Former Tory PM John Major intervenes over 'fragile' DUP deal

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Arlene Foster has returned to Northern Ireland, leaving DUP colleagues to continue talks with the Conservative Party.

The Prime Minister will also meet the other Northern Ireland parties, the SDLP, the Ulster Unionists and the Alliance.

The newspaper said Britain wanted these rights to be available only to those European Union nationals who were living in the country before March 29 this year, when the government triggered the start of the two-year process of leaving the EU.

During the appearance, Ms O'Neill said: 'We made very clear to the prime minister that any deal between herself and the DUP can not undermine the Good Friday agreement.

On a visit to Paris on Tuesday evening where she met with French President Emmanuel Macron, May described the talks as "productive".

May took up her familiar refrain, arguing the deal is vital to "give the stability to the UK Government that I think is necessary at this time". May's office issued a statement saying she was "deeply saddened by the tragic loss of life" but made no mention of the talks with the DUP.

May has dismissed calls to resign following the dismal election result after calling a vote three years early in the hope of bolstering her slim majority ahead of the Brexit talks.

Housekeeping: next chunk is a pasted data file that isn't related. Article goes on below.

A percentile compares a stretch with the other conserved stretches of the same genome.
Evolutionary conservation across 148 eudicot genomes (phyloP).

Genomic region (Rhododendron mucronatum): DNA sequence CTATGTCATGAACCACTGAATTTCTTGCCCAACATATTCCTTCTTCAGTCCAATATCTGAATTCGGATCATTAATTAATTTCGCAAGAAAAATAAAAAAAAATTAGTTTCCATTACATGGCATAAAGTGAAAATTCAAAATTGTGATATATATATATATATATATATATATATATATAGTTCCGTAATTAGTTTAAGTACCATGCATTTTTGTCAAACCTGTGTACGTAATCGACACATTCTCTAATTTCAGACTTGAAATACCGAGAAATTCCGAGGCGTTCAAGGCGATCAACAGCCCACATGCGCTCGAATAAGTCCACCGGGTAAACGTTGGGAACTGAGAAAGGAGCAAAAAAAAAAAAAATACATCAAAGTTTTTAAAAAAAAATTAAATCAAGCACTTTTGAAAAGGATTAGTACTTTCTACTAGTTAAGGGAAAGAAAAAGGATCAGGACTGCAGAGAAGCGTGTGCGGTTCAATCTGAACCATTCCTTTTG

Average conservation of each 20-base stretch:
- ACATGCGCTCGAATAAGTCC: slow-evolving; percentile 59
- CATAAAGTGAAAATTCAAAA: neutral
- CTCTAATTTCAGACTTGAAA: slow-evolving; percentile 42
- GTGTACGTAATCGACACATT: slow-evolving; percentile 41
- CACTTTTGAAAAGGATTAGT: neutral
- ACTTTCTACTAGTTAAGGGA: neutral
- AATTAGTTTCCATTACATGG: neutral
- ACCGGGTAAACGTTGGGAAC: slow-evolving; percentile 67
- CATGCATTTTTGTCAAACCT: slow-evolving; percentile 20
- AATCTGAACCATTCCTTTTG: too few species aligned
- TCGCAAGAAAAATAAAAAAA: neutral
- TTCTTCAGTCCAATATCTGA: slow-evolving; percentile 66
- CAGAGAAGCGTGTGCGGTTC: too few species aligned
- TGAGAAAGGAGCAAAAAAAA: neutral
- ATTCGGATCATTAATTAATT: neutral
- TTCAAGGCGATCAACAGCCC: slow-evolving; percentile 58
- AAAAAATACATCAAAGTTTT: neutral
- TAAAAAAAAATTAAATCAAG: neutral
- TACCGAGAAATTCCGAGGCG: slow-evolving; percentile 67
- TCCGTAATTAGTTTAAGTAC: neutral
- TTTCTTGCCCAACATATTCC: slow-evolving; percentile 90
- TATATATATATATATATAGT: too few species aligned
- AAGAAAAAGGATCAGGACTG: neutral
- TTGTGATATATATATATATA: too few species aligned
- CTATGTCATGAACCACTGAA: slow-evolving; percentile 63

The EU will keep the door open for Britain to return, but only on worse terms than it now has, European Parliament Brexit negotiator Guy Verhofstadt said Wednesday.

The unionists have struggled for years with Irish Catholic nationalists who want Northern Ireland to join a united Ireland.

During the campaign, May cast herself as the only leader competent enough to navigate the tortuous Brexit negotiations that will shape the future of the United Kingdom and its $US2.5 trillion ($A3.3 trillion) economy.

It follows warnings - including from former prime minister Sir John Major - that the Government will compromise its stated impartiality in the province if it enters a confidence and supply deal with the DUP at Westminster.

The Conservatives are considering an arrangement in which the Northern Ireland party backs May on the budget and her confidence motions.

Barnier held "talks about talks" with May's Brexit advisor Olly Robbins and British EU Ambassador Tim Barrow in Brussels on Monday but they failed to agree on a date for the negotiations to begin, an EU official said.

May has promised to start the formal Brexit talks next week but opponents of a sharp break with the European Union took her woes as a chance to push back against her strategy.

As European leaders tried to fathom exactly how Britain would begin the negotiations, German finance minister Wolfgang Schaeuble said Germany wanted a Brexit deal that would limit negative consequences for the bloc but also did not want it to weaken Britain.

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